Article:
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Higher Education Statistics

'The overall objective for equity in higher education is to ensure that Australians from all groups in society have the opportunity to participate successfully in higher education. This will be achieved by changing the balance of the student population to reflect more closely the composition of the society as a whole.'1

Disability is a normal part of the human experience, with some form of disability affecting 17.7 per cent of the population, or approximately 4.4 million people in Australia. Yet students with disability continue to be disadvantaged in terms of their access to and participation in higher education in Australia. Of persons aged 15-64, only 18.4 per cent of people with disability have a bachelor degree or higher, compared to 32.8 per cent for individuals without disability. People with disability are more likely to have attained a Certificate level qualification (27.1 per cent) than those without disability (20.6 per cent).2

At university, students with disability represented 7.7 per cent of all domestic undergraduates in 2019, up from 7.3 per cent the previous year. In fact there has been a growth in enrolment share of students with disability by 44.4 per cent over the last five years in comparison with general growth in the sector nationally (8.4 per cent) (Figure 1).3 Actual enrolments rose from 40,679 in 2014 to 58,739 in 2019.3 There is considerable variation observed across the states and territories, with participation ranging from 9.6% in Australian Capital Territory to 6.2% in Queensland in 2019, with rising levels of participation across all jurisdictions with the exception of Tasmania (Table 1).4

Figure 1: Growth in domestic undergraduate enrolments in higher education, 2014-2019 3

National enrolments 2015 3 %, 2016 5.2%, 2017 7.5%, 2018 8.3%, 2019 8.4%  Disability enrolments 2015 10.3%, 2016 17.9%, 2017 27.3%, 2018 36.6%, 2019 44.4%

 
Figure 1. data 2014 2015 2016 2017 2018 2019
National enrolments 706,278 727,786 743,030 759,151 764,652 765,594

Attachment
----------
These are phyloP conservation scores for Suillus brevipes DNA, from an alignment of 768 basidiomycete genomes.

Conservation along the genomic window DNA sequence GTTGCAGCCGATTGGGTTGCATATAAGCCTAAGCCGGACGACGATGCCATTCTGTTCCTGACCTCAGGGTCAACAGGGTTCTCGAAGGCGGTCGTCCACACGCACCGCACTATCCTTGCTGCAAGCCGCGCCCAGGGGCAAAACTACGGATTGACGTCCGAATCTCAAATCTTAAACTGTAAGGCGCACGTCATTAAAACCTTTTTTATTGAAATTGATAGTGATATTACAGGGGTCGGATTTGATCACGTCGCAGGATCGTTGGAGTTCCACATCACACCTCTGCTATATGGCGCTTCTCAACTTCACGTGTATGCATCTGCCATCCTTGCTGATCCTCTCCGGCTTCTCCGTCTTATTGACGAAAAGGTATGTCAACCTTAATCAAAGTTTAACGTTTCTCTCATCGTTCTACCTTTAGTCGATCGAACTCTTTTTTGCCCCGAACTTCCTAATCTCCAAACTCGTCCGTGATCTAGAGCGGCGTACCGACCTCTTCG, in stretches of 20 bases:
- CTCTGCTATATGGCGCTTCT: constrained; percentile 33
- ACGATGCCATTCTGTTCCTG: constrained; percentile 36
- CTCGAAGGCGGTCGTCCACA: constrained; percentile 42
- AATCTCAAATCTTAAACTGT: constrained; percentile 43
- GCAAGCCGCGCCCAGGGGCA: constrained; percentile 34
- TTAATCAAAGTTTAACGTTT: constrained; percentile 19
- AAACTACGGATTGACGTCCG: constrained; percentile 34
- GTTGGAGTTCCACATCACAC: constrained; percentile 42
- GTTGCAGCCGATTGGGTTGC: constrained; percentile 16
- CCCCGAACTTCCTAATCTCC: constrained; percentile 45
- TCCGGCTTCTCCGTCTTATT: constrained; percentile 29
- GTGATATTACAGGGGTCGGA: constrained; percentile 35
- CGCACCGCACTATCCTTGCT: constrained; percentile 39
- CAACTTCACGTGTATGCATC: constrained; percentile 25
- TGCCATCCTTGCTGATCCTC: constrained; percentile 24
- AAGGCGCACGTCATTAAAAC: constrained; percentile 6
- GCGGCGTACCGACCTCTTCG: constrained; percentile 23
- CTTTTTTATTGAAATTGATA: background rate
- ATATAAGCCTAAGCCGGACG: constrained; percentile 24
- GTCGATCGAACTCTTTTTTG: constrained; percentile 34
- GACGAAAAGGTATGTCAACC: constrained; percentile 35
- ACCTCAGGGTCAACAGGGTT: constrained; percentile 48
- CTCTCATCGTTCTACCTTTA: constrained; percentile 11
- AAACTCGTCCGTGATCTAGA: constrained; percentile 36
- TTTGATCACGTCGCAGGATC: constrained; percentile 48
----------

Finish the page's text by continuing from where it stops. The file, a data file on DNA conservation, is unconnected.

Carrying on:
Disability enrolments 40,679 44,856 47,970 51,773 55,565 58,739

Table 1: Participation rates (%) for all domestic students with disability by state and territory, 2014 - 2019 4

Table 1. 2014 2015 2016 2017 2018 2019
National 5.5 5.8 6.1 6.5 6.9 7.3

New South Wales

5.3 5.9 6.2 6.6 7.0 7.3
Victoria 5.2 5.6 6.0 6.5 7.0 7.5
Queensland 4.7 4.9 5.1 5.4 5.8 6.2
Western Australia 5.5 5.9 6.1 6.2 6.8 7.1
South Australia 7.5 8.1 8.6 8.7 8.9 9.2
Tasmania 8.7 7.6 7.5 7.3 7.2 7.2
Northern Territory 5.3 5.1 5.2 5.7 6.0 7.4
Australian Capital Territory 6.6 6.9 7.3 8.6 9.1 9.6

Success

Student success rates measure academic performance by determining the number of units passed out of all units attempted.3 For students with disability, the success rate is divided by the success rate of students without disability to create a success ratio.  If the success ratio equals 1.00 or greater it means that students with disability are performing as well as or better than their peers (without a reported disability).

Table 2: Disability success ratios for domestic students in higher education by state, 2014-20194

Table 2. 2014 2015 2016 2017 2018 2019
National 0.94

0.93

0.94 0.93 0.94 0.94

New South Wales

0.93 0.92 0.93 0.93 0.93 0.93
Victoria 0.95 0.94 0.94 0.94 0.95 0.95
Queensland 0.92 0.91 0.92 0.92 0.93 0.93
Western Australia 0.95 0.94 0.94 0.91 0.93 0.91
South Australia 0.92 0.92 0.93 0.94 0.94 0.93
Tasmania 0.90 0.92 0.92 0.94 0.92 0.91
Northern Territory 0.82 0.84 0.87 0.83 0.82 0.84
Australian Capital Territory 0.95 0.94 0.94 0.95 0.94 0.94

Disability success ratios are below parity (1.00) across the country meaning that students with disability are less successful than students without disability.  There is some variability by state however the success of students with disability is generally between 5 and 10 per cent lower than students without any reported disability.4

Retention

Student retention rates measure the proportion of students who continue their studies from the previous year.  As with success, a retention ratio is created for students with disability to compare their performance with other students.4

Table 3: Disability retention ratios for domestic students in higher education by state, 2013-2018 4

Table 3. 2013 2014 2015 2016 2017 2018
National 0.96 0.96 0.96 0.96 0.96 0.97

New South Wales

0.96 0.95 0.95 0.95 0.95 0.96
Victoria 0.97 0.98 0.96 0.97 0.96 0.97
Queensland 0.94 0.94 0.94 0.95 0.95 0.96
Western Australia 0.96 0.96 0.96 0.95 0.93 0.94
South Australia

0.96

0.96 0.97 0.96 0.99 1.01
Tasmania 1.08 1.07 1.16 1.10 1.08 1.03
Northern Territory 0.93 0.87 0.94 0.95 0.90 0.95
Australian Capital Territory 0.98 0.98 0.96 0.97 0.97 0.96

The national disability retention ratio has held steady at 0.96 for the past seven years.  A retention ratio of 0.96 suggests that students with disability have only slightly lower retention rates than students without disability. Interestingly in Tasmania, the retention rates of students with disability are consistently higher than students without a reported disability as demonstrated by retention ratios greater than 1.00.4

The Student Experience